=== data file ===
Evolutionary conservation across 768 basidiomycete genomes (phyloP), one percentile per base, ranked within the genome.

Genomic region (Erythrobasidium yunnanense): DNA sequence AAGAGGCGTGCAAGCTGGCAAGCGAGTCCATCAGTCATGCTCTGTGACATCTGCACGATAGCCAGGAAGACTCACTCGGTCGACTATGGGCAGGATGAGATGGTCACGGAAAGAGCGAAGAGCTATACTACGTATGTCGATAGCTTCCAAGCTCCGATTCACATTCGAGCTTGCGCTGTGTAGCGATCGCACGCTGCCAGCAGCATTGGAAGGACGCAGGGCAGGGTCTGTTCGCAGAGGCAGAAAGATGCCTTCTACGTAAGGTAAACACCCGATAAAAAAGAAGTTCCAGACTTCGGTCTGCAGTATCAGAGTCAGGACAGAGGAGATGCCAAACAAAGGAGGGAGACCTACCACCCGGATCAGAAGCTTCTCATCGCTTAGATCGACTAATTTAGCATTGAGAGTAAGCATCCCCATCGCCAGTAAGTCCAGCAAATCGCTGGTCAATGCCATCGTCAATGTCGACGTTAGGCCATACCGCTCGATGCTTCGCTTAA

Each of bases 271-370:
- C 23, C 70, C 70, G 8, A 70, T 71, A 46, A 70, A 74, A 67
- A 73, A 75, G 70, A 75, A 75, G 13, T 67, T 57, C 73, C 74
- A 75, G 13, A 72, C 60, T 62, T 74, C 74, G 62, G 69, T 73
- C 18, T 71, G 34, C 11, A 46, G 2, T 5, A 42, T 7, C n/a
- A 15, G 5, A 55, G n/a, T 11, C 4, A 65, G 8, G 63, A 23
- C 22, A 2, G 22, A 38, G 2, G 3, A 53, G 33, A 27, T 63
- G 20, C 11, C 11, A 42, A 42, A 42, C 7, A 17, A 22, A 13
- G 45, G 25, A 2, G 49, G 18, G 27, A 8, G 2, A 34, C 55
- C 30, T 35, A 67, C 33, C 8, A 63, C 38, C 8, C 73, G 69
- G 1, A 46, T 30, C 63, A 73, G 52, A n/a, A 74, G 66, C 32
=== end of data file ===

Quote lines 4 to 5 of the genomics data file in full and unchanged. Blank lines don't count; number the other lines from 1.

- C 23, C 70, C 70, G 8, A 70, T 71, A 46, A 70, A 74, A 67
- A 73, A 75, G 70, A 75, A 75, G 13, T 67, T 57, C 73, C 74